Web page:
Especially after the week Teva’s had, it may need to pay up—big time—to land a CEO that can help it turn its fortunes.
Now that the struggling drugmaker has recut its guidance, slashed its dividend and cautioned investors that it may breach its debt covenants, “they have to pay more than market,” analysts and investors told The Wall Street Journal.
“If you want a great CEO to save this sinking ship, you need to pay extra,” Eldad Tamir, head of investment house Tamir Fishman, said.
Bernstein analyst Ronny Gal chimed in on the topic last week, painting the new CEO’s job as less than appealing in a note to clients. “You’re taking a company in financial crisis with a lot of debt, which is no fun, and you’re going to have to cut costs dramatically, which no one likes to do,” he said.
Teva, though, may just be willing to fork over serious bucks in order to land a captain that can right the ship. For one, Celgene vet and chairman Sol Barer has said repeatedly that he’d do whatever it takes to bring in “the absolute best person from anywhere”—including waiving the requirement that the company’s CEO live in Israel.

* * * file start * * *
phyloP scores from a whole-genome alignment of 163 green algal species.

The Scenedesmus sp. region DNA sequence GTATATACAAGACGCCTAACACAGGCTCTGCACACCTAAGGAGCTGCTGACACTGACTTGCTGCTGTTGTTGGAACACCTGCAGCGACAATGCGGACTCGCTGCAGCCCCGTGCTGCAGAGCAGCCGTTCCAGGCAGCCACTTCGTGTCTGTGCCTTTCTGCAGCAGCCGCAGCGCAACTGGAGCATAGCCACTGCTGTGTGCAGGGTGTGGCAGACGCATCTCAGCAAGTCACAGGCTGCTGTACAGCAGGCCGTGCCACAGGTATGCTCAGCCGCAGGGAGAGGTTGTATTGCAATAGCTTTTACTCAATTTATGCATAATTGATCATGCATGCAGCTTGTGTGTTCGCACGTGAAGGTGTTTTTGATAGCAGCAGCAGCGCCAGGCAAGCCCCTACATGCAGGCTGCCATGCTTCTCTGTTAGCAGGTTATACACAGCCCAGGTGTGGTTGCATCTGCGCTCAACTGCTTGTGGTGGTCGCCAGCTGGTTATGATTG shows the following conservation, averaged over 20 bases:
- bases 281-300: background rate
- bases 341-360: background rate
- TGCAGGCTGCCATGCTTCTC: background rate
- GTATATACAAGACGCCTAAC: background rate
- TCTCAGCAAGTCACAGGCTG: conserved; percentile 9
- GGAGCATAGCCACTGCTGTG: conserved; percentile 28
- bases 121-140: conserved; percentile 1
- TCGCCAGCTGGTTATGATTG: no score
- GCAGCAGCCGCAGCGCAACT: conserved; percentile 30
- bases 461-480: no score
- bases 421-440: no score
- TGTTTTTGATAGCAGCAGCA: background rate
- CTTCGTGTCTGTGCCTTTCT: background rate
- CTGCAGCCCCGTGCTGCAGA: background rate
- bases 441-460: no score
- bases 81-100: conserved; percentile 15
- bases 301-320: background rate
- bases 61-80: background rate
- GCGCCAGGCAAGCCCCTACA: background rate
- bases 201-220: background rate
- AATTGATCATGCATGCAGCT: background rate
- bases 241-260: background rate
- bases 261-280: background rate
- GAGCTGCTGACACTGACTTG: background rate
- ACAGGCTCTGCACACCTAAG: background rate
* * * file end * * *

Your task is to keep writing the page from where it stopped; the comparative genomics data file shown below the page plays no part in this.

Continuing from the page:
Teva also reportedly offered AstraZeneca chief Pascal Soriot—who shot down the job after Teva’s board had already approved him for the post—double the paycheck of Teva predecessor Erez Vigodman, who in 2015 collected $5.7 million. And that’s not including the signing bonus Israeli newspaper Calcalist said Soriot was offered, which tallied between $15 million and $20 million.
And it’s already compensating interim head honcho Yitzhak Peterburg with a package worth $9.2 million, Haaretz notes--although that could be a problem in itself, as Peterburg may not have much incentive to hand over the job.
“A terrorist preventing the appointment of a permanent CEO is on the Teva board of directors,” Benny Landa, an outspoken activist who has criticized Teva for years, told the newspaper.
One thing’s for sure: Teva is going to do its best to revamp with or without the newcomer. Last week, Barer reiterated that the interim leadership had the board’s full confidence to plow ahead with a restructuring, which will claim a total of 7,000 jobs.
Meanwhile, Teva’s recent suffering has sparked attention from investment funds interested in paying cash for stakes worth up to 20%, Haaretz says. Former deal partner Allergan isn’t helping; it's set to put its shares up for grab in the coming months, an event that’ll dent share prices further.